VANCOUVER -- The B.C. Centre for Disease Control has added several more flights to its list of COVID-19 exposures.

The BCCDC added two flights Sunday night, another one Monday eveningsix more on Tuesday and five more on Wednesday. Several of the flights added involve airports other than Vancouver International Airport, where most flights with COVID-19 cases on board tend to arrive and depart.

Details of the affected flights follow:

  • Sept. 30: Air Transat flight 932 from Toronto to Vancouver (rows 31 to 37)
  • Oct. 10: WestJet flight 182 from Kelowna to Calgary (rows 1 to 4)
  • Oct. 10: WestJet flight 3255 from Edmonton to Kelowna (rows 13 to 19)
  • Oct. 11: WestJet flight 141 from Edmonton to Vancouver (rows 1 to 6)
  • Oct. 12: Flair flight 8186 from Kelowna to Edmonton (rows 24 to 30)
  • Oct. 12: Flair flight 8513 from Saskatoon to Vancouver (rows 13 to 22)
  • Oct. 13: Flair flight 8187 from Prince George to Edmonton (rows 10 to 16)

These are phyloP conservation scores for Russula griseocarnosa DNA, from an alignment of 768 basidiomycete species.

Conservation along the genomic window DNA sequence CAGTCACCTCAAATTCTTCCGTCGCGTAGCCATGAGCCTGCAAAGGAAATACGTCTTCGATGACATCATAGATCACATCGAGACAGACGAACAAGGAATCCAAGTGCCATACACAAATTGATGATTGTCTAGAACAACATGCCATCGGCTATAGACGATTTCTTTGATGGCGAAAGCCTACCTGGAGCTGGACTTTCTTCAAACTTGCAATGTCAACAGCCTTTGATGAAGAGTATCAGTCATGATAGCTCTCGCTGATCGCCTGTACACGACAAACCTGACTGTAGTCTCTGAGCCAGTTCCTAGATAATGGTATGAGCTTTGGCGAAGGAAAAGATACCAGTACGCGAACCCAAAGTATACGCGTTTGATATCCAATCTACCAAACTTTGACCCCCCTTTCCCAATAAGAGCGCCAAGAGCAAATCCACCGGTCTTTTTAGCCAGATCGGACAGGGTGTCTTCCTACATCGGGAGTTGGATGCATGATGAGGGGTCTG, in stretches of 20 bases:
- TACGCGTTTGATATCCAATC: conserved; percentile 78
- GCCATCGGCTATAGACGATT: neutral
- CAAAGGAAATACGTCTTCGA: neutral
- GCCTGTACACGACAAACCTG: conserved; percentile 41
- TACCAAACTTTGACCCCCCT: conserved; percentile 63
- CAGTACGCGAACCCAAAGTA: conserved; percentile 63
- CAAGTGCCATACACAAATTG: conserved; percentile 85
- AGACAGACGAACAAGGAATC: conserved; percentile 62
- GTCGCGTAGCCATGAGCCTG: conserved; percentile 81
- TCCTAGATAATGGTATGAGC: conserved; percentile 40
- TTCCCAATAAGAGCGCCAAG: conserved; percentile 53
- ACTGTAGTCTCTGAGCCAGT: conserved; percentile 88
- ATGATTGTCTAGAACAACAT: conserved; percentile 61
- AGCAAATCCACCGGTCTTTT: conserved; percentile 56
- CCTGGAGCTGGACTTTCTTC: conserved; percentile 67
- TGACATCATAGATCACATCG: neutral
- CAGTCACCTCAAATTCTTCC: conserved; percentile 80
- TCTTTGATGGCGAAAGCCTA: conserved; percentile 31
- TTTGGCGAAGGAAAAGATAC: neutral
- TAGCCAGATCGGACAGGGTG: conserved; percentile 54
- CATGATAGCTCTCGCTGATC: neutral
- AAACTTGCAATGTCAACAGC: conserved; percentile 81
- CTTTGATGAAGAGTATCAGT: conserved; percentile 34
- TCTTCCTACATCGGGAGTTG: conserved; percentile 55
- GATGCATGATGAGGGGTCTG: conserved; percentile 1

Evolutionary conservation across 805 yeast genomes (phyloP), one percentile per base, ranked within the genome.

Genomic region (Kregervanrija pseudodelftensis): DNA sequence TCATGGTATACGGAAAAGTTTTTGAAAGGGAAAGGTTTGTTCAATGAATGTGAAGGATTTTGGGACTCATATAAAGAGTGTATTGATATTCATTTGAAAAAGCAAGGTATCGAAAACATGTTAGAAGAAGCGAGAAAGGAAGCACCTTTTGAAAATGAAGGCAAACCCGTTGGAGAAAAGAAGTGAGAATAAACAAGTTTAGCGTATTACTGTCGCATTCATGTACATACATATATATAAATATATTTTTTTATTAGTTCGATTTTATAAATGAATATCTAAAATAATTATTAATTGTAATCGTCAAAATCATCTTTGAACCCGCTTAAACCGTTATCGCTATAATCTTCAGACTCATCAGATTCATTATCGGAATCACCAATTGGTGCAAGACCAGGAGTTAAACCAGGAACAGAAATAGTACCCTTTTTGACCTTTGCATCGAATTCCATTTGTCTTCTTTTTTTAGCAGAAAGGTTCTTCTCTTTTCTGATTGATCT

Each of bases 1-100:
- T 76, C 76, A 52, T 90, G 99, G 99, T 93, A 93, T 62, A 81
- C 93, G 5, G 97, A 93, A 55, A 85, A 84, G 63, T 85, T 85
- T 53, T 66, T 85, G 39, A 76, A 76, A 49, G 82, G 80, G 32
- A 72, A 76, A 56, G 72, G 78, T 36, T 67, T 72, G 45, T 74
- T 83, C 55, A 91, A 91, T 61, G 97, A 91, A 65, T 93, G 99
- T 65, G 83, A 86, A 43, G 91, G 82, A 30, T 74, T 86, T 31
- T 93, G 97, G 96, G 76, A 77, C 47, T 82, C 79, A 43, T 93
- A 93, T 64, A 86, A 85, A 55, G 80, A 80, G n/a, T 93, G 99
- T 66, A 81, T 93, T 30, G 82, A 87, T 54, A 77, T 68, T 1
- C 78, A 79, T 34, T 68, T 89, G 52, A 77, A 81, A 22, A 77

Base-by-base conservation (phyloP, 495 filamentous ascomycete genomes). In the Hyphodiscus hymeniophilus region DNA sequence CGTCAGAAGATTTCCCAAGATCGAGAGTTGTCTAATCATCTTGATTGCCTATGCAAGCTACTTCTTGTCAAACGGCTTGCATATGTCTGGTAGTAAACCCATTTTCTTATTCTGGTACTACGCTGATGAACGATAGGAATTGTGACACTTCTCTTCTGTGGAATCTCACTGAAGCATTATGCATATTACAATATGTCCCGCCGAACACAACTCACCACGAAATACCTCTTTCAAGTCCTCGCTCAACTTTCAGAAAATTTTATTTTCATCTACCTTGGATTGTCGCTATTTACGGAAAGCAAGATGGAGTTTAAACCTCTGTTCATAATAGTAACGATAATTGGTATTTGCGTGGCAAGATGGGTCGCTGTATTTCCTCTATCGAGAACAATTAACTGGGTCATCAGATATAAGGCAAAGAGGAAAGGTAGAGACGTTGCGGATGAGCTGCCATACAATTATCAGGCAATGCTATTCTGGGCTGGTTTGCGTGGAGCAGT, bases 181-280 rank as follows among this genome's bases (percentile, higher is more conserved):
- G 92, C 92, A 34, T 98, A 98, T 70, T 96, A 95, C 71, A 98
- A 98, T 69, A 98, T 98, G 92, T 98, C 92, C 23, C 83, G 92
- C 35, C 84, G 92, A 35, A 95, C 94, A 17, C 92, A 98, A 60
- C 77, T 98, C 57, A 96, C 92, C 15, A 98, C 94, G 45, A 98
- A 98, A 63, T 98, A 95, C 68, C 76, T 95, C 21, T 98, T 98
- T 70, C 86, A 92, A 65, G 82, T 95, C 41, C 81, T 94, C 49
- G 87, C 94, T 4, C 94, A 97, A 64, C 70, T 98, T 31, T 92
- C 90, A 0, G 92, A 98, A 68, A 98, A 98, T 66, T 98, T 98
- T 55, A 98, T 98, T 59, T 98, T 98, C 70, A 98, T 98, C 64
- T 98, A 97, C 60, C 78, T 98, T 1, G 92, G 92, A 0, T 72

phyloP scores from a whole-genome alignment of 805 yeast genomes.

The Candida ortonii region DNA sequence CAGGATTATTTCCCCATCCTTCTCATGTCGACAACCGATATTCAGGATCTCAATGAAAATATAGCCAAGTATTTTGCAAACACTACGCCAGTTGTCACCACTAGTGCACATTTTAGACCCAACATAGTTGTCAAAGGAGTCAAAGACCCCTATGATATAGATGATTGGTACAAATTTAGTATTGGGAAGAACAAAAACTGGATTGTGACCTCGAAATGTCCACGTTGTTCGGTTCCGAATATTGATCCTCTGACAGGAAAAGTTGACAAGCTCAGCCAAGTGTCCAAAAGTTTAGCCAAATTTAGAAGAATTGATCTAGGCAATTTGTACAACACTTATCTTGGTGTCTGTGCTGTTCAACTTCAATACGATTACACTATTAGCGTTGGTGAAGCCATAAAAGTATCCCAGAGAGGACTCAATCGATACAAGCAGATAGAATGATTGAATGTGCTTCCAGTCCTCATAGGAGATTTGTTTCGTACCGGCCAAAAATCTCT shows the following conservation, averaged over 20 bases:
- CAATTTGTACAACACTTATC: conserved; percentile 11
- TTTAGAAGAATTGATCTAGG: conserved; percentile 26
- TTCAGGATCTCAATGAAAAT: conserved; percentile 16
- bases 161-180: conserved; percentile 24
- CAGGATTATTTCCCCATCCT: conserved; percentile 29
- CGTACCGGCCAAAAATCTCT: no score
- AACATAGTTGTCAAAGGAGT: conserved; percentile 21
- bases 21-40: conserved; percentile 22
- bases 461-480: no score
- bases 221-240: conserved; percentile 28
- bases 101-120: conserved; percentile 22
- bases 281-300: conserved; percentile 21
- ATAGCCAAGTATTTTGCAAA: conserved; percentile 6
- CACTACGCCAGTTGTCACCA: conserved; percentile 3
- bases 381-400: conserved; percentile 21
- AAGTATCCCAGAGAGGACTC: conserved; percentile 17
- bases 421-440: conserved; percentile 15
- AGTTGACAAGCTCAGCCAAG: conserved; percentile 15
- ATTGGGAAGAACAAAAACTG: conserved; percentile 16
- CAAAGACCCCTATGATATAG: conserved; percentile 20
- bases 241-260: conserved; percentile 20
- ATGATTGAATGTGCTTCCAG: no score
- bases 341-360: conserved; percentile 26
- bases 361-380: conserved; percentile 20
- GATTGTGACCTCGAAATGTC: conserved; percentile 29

• Oct. 14: Aeromexico flight 696 from Mexico City to Vancouver (rows not reported)
  • Oct. 14: Air Canada flight 299 from Winnipeg to Vancouver (rows 21 to 27)
  • Oct. 15: Air Canada flight 195 from Toronto to Victoria (rows 17 to 23)
  • Oct. 16: WestJet flight 714 from Vancouver to Toronto (rows 17 to 23)
  • Oct. 16: WestJet flight 725 from Toronto to Vancouver (rows 2 to 8)
  • Oct. 17: WestJet flight 139 from Calgary to Vancouver (rows 1 to 7)
  • Oct. 19: Swoop flight 107 from Hamilton to Abbotsford (rows 20 to 26)

Anyone arriving in B.C. from outside Canada is required to self-isolate for 14 days upon arrival. Those arriving on affected domestic flights do not have to self-isolate, but should monitor themselves for symptoms of COVID-19 and self-isolate and seek testing if any develop.

Passengers seated in the affected rows are considered at greater risk of contracting the coronavirus because of their proximity to a confirmed case.

Health officials in B.C. no longer directly contact people who were seated near someone with a confirmed case of COVID-19 on a flight. Instead, health authorities post notices about affected flights online.